November 20, 1851

 

Transcription of Chapters 22 and 23

Chapter XXII.—Henrique.

About this time, St. Clare’s brother Alfred, with his eldest son, a boy of twelve, spent a day or two with the family at the lake.

No sight could be more singular and beautiful than that of these twin brothers. Nature, instead of instituting resemblances between them, had made them opposites on every point; yet a mysterious tie seemed to unite them in a closer friendship than ordinary.

They used to saunter, arm in arm, up and down the allies and walks of the garden. Augustine, with his blue eyes and golden hair, his ethereally flexible form and vivacious features; and Alfred, dark-eyed, with haughty Roman profile, firmly-knit limbs, and decided bearing. They were always abusing each other’s opinions and practices, and yet never a whit the less absorbed in each other’s society; in fact, the very contrariety seemed to unite them, like the attraction between opposite poles of the magnet.

Henrique, the eldest son of Alfred, was a noble, dark-eyed, princely boy, full of vivacity and spirit; and, from the first moment of introduction, seemed to be perfectly fascinated by the spirituelle graces of his cousin Evangeline.

Eva had a little pet pony of a snowy whiteness. It was easy as a cradle, and as gentle as its little mistress; and this pony was now brought up to the back verandah by Tom, while a little mulatto boy of about thirteen led along a small black Arabian, which had just been imported, at a great expense, for Henrique.

Henrique had a boy’s pride in his new possession, and as he advanced and took the reins out of the hands of his little groom, he looked carefully over him, and his brow darkened.

“What’s this, Dodo, you little lazy dog; you haven’t rubbed my horse down this morning.”

“Yes, mass’r,” said Dodo, submissively; “he got that dust on his own self.”

“You rascal, shut your mouth!” said Henrique, violently raising his riding whip. “How dare you speak?”

The boy was a handsome, bright-eyed mulatto, of just Henrique’s size, and his curling hair hung round a high, bold forehead. He had white blood in his veins, as could be seen by the quick flush in his cheek and the sparkle of his eye as he eagerly tried to speak.

“Mass’r Henrique!” he began.

Henrique struck him across the face with his riding whip, and, seizing one of his arms, forced him on to his knees, and beat him till he was out of breath.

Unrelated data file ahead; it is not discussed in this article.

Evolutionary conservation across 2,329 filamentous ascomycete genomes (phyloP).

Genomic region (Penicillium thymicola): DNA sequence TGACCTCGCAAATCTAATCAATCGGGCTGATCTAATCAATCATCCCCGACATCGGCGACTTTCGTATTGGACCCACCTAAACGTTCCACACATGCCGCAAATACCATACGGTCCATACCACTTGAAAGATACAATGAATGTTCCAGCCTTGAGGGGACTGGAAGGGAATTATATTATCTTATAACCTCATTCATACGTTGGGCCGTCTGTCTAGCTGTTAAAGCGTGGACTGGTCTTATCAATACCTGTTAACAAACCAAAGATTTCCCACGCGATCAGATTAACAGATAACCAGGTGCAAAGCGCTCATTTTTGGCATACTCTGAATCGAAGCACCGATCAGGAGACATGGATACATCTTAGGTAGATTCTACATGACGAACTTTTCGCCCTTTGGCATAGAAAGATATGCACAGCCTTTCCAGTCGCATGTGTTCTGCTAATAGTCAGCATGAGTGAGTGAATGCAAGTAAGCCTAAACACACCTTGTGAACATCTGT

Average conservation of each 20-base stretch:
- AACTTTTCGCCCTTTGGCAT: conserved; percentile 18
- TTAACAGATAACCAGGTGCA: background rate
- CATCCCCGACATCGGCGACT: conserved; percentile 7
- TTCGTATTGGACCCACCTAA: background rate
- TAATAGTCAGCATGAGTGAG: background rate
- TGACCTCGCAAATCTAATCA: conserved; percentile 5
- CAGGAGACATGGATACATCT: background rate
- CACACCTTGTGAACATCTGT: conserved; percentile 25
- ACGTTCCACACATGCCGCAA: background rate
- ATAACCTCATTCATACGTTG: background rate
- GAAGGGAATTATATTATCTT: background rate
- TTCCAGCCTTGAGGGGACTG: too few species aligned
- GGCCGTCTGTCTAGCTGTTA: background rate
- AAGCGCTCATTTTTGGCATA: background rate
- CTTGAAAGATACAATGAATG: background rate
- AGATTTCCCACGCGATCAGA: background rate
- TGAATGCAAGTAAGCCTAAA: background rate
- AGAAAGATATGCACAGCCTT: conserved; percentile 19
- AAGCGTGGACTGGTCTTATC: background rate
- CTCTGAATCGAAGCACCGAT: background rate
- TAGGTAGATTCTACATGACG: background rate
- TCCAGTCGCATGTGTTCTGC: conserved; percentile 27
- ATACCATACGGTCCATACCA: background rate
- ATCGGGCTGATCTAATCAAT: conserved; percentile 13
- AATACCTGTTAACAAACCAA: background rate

“There, you impudent dog! Now will you learn not to answer back when I speak to you? Take the horse back and clean him properly. I’ll teach you your place.”

[Continue reading the full text of chapters 22 and 23, here.]

Commentary by Judie Newman

Professor of American Studies, University of Nottingham

Henrique’s visit to the Saint Clare household is absolutely central to the novel, as its position close to the centre of all the instalments emphasises. It marks the turning point for Eva, whose death is appreciably hastened if not actually caused by the visit. Yet neither Henrique nor his slave Dodo ever reappears in the story. Augustine (clearly hoping to promote a match between the cousins) makes one reference to a planned reciprocal visit to his brother’s plantation, but by that time it is too late and Eva is dying. Uncle Tom tells Ophelia that he will be watching at Eva’s door, for “the bridegroom cometh” (Matthew 25:6), but it is death which comes in Henrique’s place. In this chapter Stowe emphasises the erotic potential of the meeting of the two cousins, in fairly obvious symbolism. Pure, unsullied Eva, on a white pony, returns from her ride with her cousin (on a black pony which has recently rolled in dirt), flushed, panting and breathing hard, declaring that she quite forgot to be careful because she was enjoying herself so much. Throughout the ages, the horse has been a conventional symbol of the passions, with control of the horse a code for self-control and the ability to master baser desires. Henrique, tempestuous and with no self-control, wielding his whip mercilessly against his slave Dodo at his very first appearance, features as a future demon bridegroom. Two days later Eva has begun to fail rapidly, over stimulated by Henrique’s visit.